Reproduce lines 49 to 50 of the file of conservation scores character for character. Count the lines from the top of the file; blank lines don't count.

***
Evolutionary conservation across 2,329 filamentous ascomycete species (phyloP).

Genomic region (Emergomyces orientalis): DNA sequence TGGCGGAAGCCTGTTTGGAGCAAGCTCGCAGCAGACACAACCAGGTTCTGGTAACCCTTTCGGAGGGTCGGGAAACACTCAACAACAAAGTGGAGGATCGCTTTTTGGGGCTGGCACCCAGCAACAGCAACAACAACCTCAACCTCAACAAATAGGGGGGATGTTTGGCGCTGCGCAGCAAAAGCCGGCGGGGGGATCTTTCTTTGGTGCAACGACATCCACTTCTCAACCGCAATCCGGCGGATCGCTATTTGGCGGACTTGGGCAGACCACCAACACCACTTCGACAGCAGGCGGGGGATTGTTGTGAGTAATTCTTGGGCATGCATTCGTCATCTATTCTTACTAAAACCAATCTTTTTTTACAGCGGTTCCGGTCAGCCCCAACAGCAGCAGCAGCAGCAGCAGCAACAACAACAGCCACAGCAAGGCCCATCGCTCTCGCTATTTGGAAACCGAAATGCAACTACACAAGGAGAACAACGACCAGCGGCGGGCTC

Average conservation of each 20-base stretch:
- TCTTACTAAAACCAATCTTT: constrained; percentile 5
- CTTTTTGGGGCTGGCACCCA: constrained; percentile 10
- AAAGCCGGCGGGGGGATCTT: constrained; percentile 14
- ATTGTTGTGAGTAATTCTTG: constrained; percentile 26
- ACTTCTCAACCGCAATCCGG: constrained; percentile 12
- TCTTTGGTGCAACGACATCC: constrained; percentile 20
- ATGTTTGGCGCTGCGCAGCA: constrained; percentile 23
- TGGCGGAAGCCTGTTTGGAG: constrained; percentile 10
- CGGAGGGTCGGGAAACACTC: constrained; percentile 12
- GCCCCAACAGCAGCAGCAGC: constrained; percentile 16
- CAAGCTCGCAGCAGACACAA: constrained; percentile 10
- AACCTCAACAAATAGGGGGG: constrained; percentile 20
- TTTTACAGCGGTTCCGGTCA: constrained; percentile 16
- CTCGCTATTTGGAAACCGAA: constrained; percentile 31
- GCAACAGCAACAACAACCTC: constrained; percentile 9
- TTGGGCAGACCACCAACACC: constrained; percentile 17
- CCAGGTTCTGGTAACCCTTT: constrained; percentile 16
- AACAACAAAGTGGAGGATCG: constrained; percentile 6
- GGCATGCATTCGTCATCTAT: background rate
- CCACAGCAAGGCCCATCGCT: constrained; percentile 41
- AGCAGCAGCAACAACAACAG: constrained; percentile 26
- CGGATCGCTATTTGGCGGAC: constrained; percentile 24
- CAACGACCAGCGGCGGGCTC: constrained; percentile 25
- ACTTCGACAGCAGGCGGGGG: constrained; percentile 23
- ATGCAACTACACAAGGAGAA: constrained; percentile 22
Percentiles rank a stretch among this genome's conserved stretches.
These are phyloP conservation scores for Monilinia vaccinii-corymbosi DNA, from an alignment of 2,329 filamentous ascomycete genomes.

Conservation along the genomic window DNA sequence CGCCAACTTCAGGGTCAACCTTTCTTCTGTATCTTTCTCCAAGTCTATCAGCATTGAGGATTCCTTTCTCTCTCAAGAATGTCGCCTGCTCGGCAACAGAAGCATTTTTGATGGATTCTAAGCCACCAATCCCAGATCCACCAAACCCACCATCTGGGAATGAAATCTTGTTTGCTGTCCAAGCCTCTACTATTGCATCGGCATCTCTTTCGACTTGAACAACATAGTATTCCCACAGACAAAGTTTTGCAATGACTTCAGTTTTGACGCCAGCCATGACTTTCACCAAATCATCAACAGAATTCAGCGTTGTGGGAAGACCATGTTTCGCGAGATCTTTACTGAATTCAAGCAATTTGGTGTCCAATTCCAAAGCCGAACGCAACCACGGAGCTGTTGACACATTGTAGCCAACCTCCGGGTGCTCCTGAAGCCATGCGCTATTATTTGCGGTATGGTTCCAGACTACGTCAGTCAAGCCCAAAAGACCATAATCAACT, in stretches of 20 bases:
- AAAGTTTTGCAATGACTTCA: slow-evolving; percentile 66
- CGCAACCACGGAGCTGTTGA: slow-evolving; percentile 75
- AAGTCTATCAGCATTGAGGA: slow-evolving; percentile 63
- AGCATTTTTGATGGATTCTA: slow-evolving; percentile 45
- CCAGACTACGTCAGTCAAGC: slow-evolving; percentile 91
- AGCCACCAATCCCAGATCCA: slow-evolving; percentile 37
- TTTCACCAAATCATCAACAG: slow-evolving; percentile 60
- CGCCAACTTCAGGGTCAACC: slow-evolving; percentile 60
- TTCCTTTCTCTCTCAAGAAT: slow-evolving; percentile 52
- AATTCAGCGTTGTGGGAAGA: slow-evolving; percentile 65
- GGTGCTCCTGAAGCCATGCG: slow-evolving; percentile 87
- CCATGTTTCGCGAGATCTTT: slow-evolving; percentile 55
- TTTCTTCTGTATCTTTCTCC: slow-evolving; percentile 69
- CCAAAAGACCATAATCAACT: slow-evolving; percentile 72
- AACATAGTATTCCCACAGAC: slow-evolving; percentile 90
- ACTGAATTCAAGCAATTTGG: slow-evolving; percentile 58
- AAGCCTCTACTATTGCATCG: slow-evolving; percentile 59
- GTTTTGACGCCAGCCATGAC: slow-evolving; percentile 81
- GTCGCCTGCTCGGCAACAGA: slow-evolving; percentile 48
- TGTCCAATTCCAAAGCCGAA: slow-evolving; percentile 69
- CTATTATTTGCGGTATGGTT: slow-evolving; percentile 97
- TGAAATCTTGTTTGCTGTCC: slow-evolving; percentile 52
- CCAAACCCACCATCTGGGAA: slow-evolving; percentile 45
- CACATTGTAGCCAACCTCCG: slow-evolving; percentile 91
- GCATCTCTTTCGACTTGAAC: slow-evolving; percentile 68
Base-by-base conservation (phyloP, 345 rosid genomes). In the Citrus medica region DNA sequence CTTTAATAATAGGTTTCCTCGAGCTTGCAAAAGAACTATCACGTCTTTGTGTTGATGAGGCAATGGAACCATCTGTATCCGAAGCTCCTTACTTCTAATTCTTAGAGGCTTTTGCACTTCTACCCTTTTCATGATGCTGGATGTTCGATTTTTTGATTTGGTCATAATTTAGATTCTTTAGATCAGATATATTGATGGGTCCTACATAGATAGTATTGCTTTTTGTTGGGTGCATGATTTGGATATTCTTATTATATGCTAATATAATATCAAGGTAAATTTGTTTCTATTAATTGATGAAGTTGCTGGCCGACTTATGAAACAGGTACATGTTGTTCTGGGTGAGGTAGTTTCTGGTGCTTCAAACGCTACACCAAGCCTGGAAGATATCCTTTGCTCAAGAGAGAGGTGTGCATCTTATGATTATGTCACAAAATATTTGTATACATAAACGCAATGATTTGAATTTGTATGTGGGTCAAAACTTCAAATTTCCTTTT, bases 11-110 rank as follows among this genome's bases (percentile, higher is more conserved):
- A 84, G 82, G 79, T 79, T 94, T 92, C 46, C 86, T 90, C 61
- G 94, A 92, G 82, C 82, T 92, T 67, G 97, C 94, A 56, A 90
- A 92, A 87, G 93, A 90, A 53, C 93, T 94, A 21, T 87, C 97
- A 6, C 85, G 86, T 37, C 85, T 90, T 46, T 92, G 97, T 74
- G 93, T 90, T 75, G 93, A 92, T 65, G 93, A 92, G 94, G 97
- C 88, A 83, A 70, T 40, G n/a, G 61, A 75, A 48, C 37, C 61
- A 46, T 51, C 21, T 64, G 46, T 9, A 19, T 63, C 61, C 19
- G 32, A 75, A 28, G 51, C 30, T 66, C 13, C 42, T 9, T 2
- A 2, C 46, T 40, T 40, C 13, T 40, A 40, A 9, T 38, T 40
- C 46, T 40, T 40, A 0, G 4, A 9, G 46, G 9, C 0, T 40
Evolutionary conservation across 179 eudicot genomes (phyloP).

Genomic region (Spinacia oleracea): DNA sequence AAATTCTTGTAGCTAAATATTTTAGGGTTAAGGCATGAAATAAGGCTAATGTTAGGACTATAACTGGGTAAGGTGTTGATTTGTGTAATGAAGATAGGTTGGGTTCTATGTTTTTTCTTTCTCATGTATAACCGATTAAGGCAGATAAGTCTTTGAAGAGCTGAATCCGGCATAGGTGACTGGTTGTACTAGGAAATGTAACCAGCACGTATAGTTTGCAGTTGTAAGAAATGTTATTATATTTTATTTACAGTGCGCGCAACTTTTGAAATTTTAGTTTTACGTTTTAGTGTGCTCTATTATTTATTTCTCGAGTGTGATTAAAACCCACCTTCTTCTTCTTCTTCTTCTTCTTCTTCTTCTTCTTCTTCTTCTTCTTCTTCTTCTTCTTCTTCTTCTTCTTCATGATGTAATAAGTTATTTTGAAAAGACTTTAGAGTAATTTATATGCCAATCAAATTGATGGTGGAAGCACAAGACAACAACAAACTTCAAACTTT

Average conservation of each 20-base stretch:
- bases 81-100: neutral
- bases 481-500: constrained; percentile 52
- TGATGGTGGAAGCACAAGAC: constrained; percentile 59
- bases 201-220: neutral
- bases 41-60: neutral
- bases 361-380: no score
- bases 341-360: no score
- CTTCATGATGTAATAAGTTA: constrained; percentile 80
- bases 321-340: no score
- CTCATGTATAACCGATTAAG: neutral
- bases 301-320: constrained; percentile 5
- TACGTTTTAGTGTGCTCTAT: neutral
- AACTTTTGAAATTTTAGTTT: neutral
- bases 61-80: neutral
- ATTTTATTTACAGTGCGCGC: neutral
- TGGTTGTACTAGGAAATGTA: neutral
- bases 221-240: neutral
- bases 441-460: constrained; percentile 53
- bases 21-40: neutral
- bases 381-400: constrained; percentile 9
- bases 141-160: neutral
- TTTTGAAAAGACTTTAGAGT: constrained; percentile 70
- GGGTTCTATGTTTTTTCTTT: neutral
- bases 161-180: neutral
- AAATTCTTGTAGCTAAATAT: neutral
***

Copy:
- GTTTTGACGCCAGCCATGAC: slow-evolving; percentile 81
- GTCGCCTGCTCGGCAACAGA: slow-evolving; percentile 48